President Donald Trump’s new National Security Strategy (NSS) names Russia and China as revisionist powers that want to challenge the American-led liberal international world order.
In what is perhaps a recognition that the international system is actually a “liberal hegemony” as John Ikenberry wrote, the document couches itself in the language of the realist school of international relations. Nonetheless, the central theme of the document is to preserve the rules-based international order that the United States has built since the end of the Second World War. Indeed, the Trump administration frames the struggle as a “political contest” between repressive systems and free societies.
“China and Russia began to reassert their influence regionally and globally,” NSS states. “Today, they are fielding military capabilities designed to deny America access in times of crisis and to contest our ability to operate freely in critical commercial zones during peacetime. In short, they are contesting our geopolitical advantages and trying to change the international order in their favor.”
The Trump NSS posits that Russia and China want to “shape a world antithetical to U.S. values and interests.” To that end, the NSS suggests that China is seeking to displace the United States and “expand the reaches of its state-driven economic model, and reorder the region in its favor” in the Indo-Pacific region. Meanwhile, NSS also states that Russia aims to “restore its great power status and establish spheres of influence near its borders” in the post-Soviet space. Nonetheless, despite all but naming Beijing and Moscow as enemies, the White House believes that there are opportunities for cooperation with both states. “The intentions of both nations are not necessarily fixed,” the NSS states. “The United States stands ready to cooperate across areas of mutual interest with both countries.”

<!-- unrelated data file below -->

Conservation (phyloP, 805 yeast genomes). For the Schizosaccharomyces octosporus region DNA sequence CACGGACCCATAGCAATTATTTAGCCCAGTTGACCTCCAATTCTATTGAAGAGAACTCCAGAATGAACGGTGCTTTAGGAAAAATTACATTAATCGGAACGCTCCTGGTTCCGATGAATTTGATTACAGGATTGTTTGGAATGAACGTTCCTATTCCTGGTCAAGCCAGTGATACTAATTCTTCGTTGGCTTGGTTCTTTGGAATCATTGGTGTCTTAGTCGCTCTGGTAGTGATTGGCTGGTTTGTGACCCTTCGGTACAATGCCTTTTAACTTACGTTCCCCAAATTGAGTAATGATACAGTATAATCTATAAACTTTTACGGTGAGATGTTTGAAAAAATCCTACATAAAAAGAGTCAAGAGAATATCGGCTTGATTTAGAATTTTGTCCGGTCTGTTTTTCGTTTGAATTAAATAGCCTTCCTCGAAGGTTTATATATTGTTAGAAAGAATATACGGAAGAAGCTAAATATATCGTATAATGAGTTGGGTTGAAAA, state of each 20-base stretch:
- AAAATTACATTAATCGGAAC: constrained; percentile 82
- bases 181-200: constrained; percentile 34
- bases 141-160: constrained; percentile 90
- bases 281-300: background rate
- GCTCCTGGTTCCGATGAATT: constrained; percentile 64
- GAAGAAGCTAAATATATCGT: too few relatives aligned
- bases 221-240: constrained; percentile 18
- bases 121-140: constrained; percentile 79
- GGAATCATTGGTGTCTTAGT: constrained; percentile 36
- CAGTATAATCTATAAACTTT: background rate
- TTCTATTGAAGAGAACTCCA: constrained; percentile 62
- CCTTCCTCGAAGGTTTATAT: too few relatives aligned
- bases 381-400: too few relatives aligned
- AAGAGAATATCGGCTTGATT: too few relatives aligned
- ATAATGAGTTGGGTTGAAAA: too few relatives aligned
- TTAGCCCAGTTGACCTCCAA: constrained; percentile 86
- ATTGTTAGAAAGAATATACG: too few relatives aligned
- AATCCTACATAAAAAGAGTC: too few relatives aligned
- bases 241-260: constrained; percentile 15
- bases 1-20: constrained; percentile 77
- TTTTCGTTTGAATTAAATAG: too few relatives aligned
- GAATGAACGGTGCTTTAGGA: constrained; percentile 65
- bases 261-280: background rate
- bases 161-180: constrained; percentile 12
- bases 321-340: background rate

To retain America’s advantage over its rivals, the Trump administration believes that it should maintain an overmatch against competing powers. “The United States must retain overmatch—the combination of capabilities in sufficient scale to prevent enemy success and to ensure that America’s sons and daughters will never be in a fair fight,” the NSS states. “Overmatch strengthens our diplomacy and permits us to shape the international environment to protect our interests.”
The Trump administration does seem to understand that potential rivals such as Russia and China will not directly challenge American strengths, but will instead exploit Washington’s weak points. Thus, the Trump administration is examining ways to counter what it sees as gray-zone challenges below the threshold of war—which countries like Russia and China can exploit.
“The United States must prepare for this type of competition,” the NSS states. “China, Russia, and other state and non-state actors recognize that the United States often views the world in binary terms, with states being either ‘at peace’ or ‘at war,’ when it is actually an arena of continuous competition. Our adversaries will not fight us on our terms. We will raise our competitive game to meet that challenge, to protect American interests, and to advance our values.”
The Trump administration cites Russia as one particular example of such gray-zone confrontations. “Through modernized forms of subversive tactics, Russia interferes in the domestic political affairs of countries around the world,” the NSS states. “The combination of Russian ambition and growing military capabilities creates an unstable frontier in Eurasia, where the risk of conflict due to Russian miscalculation is growing.”
Ultimately, the new NSS doubles down on many of the same basic themes as other previous administration’s strategy document. Indeed, the NSS is perhaps remarkable most notably in how it diverges from President Trump’s campaign rhetoric and his actions while in office.
Dave Majumdar is the defense editor for the National Interest. You can follow him on Twitter: @davemajumdar.
Image: U.S. President Donald Trump delivers remarks regarding the Administration's National Security Strategy at the Ronald Reagan Building and International Trade Center in Washington D.C., U.S. December 18, 2017. REUTERS/Carlos Barria